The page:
Nepal has never been a friend of cryptocurrency and is not likely to become one in the near future. The Nepal government has again ordered internet service providers (IPS) to block access to crypto websites and mobile applications.

In a recent notice, Nepal Telecommunication Authority (NTA), re-emphasized the 2022 ban and asked ISP’s to block the access to crypto websites and mobile applications.

“Knowing that: the transaction of Virtual Currency, which is not recognized as monetary asset, and network marketing is growing these days,” NTA ordered “all internet (including e-mail) service providers to make crypto and mobile apps inaccessible.”

Reiteration Continues

The Nepal Rastra Bank (NRB) issued its first notice in August 2017 to inform the general public that Bitcoin is completely illegal in Nepal. However, that notice was quite incomplete as the NRB, only mentioned Bitcoin, and there was no clear picture created as to whether trading Litecoin, Dogecoin, Ripple, and the rest of the cryptocurrencies is legal or not.

The discussion about crypto had been dormant for several years. Since last year, Nepal has issued several notices to remind people that cryptocurrency is illegal in Nepal. On 9th September, 2021 NRB again issued a notice to remind the public that “trading and mining of cryptocurrency is illegal.”

On 23rd January, 2022, the NRB issued another notice to remind the public once more that trading in cryptocurrency and network marketing are prohibited in Nepal.

It is unclear what the Nepalese government defines as “crypto apps”. Are exchanges banned? Is a website reporting news on cryptocurrency also a “crypto website”? The notice does not mention other types of virtual dollars, like those used in-game in virtual worlds.

In this manner, the latest notice sounds like a continuation of the previous reiteration of some sort of crypto ban, meanwhile the adoption rate is growing in Nepal.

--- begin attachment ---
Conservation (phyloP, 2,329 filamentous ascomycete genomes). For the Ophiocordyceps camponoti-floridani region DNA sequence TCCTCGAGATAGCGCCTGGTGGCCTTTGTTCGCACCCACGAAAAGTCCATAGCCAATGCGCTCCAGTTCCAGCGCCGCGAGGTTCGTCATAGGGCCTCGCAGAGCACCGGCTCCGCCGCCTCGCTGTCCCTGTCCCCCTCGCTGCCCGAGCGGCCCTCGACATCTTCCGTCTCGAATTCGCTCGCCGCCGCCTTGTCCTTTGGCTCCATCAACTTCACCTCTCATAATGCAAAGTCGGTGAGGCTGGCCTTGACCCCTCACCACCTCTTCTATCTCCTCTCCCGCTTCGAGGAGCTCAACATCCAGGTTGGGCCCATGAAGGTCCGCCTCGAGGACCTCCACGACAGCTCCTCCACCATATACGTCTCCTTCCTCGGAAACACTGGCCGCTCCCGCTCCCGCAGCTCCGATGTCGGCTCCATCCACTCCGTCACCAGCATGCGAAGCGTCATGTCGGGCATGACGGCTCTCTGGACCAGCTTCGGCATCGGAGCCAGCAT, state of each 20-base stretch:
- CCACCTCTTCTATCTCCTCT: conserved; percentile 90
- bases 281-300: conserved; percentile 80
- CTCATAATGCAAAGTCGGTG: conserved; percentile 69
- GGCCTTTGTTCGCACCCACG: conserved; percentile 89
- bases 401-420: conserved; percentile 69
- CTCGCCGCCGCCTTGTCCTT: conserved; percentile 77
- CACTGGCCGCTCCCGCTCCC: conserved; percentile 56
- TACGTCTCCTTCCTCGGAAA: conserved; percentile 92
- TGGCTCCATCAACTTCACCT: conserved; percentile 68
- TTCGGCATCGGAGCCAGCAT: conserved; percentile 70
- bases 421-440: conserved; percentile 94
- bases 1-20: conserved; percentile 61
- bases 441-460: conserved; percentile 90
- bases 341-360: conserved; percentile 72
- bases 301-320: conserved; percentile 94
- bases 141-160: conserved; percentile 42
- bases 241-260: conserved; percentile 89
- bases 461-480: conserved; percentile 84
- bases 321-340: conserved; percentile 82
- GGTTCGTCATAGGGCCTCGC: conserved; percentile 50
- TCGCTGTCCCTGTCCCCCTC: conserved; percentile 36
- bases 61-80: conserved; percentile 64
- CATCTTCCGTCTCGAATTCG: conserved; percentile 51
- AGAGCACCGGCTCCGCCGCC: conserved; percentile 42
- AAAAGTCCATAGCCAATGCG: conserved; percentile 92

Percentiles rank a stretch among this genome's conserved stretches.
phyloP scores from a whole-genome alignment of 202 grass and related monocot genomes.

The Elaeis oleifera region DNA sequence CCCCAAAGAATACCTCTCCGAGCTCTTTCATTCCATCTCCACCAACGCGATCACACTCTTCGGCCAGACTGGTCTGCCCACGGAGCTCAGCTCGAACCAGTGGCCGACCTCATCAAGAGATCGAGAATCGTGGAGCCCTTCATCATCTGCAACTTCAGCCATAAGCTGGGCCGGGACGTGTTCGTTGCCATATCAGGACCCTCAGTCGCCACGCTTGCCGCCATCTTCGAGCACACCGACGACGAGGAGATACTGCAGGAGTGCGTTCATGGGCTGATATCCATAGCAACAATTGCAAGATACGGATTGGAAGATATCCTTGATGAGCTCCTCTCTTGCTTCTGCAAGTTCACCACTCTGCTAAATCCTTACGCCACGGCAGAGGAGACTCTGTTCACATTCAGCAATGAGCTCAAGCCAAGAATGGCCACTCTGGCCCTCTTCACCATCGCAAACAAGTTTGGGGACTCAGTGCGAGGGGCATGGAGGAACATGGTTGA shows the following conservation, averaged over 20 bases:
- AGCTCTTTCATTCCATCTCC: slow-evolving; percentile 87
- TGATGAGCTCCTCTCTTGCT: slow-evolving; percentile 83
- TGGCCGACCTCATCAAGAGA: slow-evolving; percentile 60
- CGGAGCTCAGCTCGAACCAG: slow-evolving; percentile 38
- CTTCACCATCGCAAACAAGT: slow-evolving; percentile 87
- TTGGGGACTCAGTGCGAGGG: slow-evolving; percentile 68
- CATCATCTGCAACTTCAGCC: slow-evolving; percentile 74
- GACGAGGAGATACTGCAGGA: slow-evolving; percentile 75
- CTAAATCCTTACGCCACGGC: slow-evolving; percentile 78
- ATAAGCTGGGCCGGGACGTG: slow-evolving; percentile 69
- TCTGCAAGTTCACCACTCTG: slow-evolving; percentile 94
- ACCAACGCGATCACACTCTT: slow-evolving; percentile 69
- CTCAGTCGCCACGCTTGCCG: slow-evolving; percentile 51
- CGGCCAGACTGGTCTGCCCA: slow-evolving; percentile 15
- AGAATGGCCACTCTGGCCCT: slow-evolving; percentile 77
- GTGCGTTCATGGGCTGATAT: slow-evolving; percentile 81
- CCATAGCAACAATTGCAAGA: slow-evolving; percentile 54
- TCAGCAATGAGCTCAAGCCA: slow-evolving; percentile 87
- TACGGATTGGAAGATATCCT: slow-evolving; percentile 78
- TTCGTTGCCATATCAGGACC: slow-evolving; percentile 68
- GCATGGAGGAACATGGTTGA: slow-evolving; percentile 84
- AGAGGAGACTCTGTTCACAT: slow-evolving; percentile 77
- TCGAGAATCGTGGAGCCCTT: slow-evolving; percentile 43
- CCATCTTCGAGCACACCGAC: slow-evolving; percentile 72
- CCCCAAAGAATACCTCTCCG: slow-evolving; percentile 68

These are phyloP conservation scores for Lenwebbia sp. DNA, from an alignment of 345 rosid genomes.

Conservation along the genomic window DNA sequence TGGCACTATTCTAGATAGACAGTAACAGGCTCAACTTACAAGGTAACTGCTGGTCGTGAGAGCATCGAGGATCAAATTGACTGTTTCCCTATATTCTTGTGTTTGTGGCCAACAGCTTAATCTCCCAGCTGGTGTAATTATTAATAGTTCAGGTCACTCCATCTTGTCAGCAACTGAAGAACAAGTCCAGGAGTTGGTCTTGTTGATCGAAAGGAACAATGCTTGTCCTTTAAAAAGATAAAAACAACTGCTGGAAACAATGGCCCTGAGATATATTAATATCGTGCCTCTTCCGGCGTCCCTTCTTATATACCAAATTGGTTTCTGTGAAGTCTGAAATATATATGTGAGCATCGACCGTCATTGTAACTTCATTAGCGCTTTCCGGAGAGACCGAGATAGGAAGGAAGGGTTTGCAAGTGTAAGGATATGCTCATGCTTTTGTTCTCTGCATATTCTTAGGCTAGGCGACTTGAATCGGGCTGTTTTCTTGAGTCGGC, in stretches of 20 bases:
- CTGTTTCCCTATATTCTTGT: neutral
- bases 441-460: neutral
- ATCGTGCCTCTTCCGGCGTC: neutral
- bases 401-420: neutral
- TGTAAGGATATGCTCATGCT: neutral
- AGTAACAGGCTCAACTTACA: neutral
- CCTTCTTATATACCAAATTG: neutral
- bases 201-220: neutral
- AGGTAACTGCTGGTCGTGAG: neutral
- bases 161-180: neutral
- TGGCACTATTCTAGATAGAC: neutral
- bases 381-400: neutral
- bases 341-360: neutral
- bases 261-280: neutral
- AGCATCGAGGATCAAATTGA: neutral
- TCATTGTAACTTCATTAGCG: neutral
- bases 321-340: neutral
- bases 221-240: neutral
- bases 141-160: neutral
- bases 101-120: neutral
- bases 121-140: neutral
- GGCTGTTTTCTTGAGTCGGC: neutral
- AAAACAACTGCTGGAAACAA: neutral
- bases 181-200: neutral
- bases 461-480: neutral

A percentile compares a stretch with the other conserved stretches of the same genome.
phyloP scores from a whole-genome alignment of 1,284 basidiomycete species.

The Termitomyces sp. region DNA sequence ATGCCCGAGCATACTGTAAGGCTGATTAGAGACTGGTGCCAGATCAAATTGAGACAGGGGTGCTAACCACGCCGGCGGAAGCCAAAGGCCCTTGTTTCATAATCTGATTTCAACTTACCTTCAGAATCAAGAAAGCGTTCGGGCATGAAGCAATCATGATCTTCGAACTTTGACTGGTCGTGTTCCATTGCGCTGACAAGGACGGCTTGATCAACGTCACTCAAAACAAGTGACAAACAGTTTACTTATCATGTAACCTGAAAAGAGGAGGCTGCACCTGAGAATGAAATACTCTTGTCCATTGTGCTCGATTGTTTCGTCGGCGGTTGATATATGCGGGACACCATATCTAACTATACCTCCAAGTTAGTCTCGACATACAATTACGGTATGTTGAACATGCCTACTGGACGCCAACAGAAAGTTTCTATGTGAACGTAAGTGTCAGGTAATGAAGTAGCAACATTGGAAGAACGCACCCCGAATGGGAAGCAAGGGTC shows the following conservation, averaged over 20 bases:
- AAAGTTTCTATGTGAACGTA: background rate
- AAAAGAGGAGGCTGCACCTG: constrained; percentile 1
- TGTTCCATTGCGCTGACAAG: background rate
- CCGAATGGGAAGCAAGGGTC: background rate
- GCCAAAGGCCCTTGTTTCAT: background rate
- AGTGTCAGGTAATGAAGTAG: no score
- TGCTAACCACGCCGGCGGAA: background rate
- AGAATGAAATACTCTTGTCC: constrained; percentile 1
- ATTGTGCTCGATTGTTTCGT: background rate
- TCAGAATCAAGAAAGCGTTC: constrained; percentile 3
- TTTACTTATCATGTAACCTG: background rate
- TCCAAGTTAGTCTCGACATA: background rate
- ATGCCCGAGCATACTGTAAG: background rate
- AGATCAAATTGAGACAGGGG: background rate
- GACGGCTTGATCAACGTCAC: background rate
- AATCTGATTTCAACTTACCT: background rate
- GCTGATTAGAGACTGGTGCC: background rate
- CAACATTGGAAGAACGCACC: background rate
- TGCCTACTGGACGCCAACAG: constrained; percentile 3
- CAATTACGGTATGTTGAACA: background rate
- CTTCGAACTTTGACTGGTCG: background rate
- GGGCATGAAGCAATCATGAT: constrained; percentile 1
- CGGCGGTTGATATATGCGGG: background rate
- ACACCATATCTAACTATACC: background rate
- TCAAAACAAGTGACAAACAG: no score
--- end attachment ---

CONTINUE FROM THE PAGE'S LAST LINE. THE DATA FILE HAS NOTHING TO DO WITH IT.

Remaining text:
Mass Adoption despite ban

Nepal is ranked 16th in “The 2022 Global Crypto Adoption Index,” ahead of the United Kingdom and Indonesia. Since January 2021, several people have been arrested for being involved in cryptocurrency trading in Nepal, which shows that despite the ban, a higher number of people, especially youths, are getting involved.

According to report from Singapore-based fintech company Triple-a, 791,782 Nepalese own cryptocurrency – 2.65% of its population.

Going to struggle?

The fact that the Nepalese government has had to reiterate that it is illegal indicates the difficulty in preventing people from using it. The country, like China, is also facing challenges in trying to ban and stop people from accessing the crypto world. It would be even more challenging for Nepal to completely prevent people from accessing the crypto world.

Cryptocurrency is prohibited in Nepal due to a lack of understanding about the digital currency. It is often perceived as a way to get rich quickly, or mistaken for a Ponzi scheme in which investors lose their savings.

“Will I be in trouble for owning crypto when I come to Nepal?” a user asked on Reddit.

This article is originally from MetaNews.


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